History's Women: Misc. Articles: Clara Louise Kellogg, American Opera SingerClara Louise Kellogg
American Opera Singer
1842 – 1916 A.D.

The first American singer to win recognition in Europe. Her father, George Kellogg, was an inventor of considerable note. Her mother was an excellent musician. Her birthplace was at Sumpterville, S.C., but her childhood was spent up north.

Clara was evidently a born singer, for a nine months old she could hum a tune correctly.

When she was fourteen years old she began a thorough course of musical studies, and the family removed to New York for that purpose. A professional career was in the minds of the parents from the start, and all her training was with that end in view.

She studied both the French & Italian methods of singing. She made a special study of Marguerite in Gounod’s “Faust,” and in that no one has ever equaled her. Berlioz was in the United States at the time and heard her with astonishment at the skill with which she interpreted the subtler shadings of the poet, which he believed were beyond the reach of lyric art.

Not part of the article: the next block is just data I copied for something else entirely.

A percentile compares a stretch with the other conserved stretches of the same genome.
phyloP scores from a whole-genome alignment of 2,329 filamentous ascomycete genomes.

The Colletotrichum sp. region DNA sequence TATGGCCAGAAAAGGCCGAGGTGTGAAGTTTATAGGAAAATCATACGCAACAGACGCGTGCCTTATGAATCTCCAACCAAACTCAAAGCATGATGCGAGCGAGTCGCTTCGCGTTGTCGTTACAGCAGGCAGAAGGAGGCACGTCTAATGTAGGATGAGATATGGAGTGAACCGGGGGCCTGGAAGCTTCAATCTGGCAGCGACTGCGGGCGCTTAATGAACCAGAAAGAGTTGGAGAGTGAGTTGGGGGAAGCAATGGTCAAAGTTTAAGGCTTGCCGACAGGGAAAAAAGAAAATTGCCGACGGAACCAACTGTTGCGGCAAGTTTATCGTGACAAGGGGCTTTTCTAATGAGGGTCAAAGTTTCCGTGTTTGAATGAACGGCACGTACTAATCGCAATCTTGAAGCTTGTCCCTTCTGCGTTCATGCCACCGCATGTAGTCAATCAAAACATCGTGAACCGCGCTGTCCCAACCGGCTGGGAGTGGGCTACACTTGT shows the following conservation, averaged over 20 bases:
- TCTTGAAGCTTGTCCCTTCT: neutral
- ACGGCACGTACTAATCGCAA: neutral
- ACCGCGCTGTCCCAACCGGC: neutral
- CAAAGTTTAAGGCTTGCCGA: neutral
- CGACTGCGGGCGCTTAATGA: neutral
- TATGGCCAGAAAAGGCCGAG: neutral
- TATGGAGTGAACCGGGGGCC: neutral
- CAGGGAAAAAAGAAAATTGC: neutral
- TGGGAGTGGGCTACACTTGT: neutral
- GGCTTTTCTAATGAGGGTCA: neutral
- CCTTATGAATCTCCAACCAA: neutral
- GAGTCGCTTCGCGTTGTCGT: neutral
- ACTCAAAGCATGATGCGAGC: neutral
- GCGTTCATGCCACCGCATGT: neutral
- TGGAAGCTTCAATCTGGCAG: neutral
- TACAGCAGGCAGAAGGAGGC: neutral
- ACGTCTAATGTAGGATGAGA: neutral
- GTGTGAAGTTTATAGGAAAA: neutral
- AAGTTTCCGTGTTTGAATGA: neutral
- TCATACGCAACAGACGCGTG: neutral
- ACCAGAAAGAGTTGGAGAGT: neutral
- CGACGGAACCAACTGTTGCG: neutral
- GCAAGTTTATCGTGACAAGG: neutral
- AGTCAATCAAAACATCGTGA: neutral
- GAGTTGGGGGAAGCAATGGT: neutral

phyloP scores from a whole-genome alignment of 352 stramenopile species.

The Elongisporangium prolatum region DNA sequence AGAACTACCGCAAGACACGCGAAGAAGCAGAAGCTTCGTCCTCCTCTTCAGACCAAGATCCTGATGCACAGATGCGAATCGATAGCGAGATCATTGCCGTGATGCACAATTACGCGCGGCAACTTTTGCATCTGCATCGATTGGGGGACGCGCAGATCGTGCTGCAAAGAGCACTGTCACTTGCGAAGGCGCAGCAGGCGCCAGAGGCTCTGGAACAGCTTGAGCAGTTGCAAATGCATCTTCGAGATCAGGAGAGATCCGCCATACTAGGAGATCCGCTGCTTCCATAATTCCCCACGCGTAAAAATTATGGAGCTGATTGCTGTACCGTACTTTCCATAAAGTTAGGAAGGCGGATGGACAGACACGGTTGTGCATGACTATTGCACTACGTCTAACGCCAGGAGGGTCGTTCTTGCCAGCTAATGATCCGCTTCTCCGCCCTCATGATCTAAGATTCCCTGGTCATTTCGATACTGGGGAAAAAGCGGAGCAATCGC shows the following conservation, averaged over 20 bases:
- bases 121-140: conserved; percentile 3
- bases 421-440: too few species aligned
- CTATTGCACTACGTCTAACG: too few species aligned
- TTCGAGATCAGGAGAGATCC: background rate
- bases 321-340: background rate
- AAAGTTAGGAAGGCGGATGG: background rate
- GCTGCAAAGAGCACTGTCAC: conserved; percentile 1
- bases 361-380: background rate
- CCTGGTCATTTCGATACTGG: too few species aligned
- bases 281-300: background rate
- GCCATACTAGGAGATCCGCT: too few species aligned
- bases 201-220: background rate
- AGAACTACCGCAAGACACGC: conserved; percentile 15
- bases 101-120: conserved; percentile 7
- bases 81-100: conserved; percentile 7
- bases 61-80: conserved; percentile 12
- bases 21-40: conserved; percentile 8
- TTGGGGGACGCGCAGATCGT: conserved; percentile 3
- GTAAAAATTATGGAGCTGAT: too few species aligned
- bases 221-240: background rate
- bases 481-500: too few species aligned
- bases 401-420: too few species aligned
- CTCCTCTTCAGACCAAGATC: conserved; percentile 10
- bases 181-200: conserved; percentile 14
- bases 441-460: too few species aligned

Upon appearing in Her Majesty’s Theatre, London, as Marguerite, she won a brilliant triumph. she also sang in the Händel Festival held in the great Crystal Palace, a great honor for an American.

When she returned to America the public was ready to receive her, and everywhere she was met by crowded houses. In one winter she sang one hundred and twenty-five nights.

After some years she accepted an engagement in Austria, where she sang in Italian with a German opera company. She even journeyed into Russia and sang in St. Petersburg.

She has always been a helpful friend to struggling artists. She accumulated a considerable fortune and is generous in distributing to philanthropic and charitable enterprises.

Her voice in youth was a high soprano with a range from C to E flat. With age it lost some of the highest notes but gained in power and richness.


Reference: Woman: Her Position, Influence and Achievement Throughout the Civilized World. Designed and Arranged by William C. King. Published in 1900 by The King-Richardson Co. Copyright 1903 The King-Richardson Co.